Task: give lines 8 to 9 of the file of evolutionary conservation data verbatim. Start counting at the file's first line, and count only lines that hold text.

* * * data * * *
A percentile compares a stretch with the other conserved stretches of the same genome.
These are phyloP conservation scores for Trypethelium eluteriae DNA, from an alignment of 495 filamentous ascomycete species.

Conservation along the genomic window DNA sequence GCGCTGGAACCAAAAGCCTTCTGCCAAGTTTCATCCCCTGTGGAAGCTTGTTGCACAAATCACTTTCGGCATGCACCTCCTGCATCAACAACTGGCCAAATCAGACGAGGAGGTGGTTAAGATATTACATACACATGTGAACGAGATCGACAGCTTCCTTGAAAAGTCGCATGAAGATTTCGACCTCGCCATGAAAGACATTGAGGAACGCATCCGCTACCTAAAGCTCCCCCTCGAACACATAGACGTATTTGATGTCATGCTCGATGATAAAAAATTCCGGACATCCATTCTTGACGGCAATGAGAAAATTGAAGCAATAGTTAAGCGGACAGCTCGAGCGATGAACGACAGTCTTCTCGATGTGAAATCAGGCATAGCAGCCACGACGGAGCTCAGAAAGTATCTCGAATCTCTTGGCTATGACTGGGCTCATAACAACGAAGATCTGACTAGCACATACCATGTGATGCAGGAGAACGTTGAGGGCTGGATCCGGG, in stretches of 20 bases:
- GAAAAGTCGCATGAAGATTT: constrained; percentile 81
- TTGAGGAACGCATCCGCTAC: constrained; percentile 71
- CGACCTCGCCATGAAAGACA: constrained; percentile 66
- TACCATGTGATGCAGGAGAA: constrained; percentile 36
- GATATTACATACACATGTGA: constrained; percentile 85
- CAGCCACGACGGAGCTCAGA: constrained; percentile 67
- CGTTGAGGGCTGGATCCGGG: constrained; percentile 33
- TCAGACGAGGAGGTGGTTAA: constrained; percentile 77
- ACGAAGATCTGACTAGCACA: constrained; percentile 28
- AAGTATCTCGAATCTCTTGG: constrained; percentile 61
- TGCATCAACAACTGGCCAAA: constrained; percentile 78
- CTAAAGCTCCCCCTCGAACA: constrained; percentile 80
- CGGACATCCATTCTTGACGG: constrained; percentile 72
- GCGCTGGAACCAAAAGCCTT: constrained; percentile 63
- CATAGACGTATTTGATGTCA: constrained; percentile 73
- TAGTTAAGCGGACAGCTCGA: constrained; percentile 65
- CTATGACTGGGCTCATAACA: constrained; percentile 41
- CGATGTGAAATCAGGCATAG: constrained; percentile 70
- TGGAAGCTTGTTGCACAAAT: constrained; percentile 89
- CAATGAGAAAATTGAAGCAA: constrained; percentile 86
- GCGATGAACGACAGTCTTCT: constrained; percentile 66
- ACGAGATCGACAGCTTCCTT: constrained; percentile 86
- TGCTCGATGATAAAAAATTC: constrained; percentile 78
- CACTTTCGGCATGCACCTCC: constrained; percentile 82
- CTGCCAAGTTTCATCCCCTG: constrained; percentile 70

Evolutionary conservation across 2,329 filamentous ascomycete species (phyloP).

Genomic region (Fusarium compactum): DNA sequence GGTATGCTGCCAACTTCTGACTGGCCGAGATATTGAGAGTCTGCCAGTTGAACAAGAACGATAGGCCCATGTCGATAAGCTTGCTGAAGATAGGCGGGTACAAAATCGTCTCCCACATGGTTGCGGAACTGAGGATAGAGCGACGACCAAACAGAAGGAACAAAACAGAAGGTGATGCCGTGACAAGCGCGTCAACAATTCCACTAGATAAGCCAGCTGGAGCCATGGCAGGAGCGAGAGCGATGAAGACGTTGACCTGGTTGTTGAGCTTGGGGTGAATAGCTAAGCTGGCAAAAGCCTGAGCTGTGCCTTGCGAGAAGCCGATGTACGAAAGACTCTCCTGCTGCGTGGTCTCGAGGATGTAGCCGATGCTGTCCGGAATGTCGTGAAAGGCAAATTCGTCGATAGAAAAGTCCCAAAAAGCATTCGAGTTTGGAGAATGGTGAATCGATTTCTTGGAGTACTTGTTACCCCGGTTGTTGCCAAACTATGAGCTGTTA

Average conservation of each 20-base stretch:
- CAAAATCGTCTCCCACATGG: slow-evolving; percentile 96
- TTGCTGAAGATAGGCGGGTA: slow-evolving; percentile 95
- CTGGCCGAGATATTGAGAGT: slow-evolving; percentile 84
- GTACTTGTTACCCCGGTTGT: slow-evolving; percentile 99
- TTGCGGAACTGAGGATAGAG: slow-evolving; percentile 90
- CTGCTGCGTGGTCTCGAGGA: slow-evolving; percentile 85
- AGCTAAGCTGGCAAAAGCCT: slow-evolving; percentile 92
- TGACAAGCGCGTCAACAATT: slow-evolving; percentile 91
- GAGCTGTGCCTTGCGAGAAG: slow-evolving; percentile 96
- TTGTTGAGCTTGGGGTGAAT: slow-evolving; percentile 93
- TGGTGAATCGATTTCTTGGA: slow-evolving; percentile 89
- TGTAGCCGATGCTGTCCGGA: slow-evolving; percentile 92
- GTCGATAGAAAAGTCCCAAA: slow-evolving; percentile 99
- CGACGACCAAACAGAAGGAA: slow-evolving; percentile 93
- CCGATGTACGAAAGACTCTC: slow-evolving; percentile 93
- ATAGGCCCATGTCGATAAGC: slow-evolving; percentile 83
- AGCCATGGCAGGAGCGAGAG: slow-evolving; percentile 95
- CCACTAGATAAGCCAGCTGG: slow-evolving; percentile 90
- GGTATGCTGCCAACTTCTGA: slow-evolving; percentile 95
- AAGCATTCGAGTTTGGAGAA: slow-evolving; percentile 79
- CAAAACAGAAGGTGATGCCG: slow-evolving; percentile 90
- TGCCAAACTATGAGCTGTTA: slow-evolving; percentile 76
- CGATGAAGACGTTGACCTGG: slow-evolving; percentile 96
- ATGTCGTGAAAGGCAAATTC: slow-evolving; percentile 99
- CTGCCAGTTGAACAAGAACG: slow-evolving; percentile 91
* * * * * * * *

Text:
- GATATTACATACACATGTGA: constrained; percentile 85
- CAGCCACGACGGAGCTCAGA: constrained; percentile 67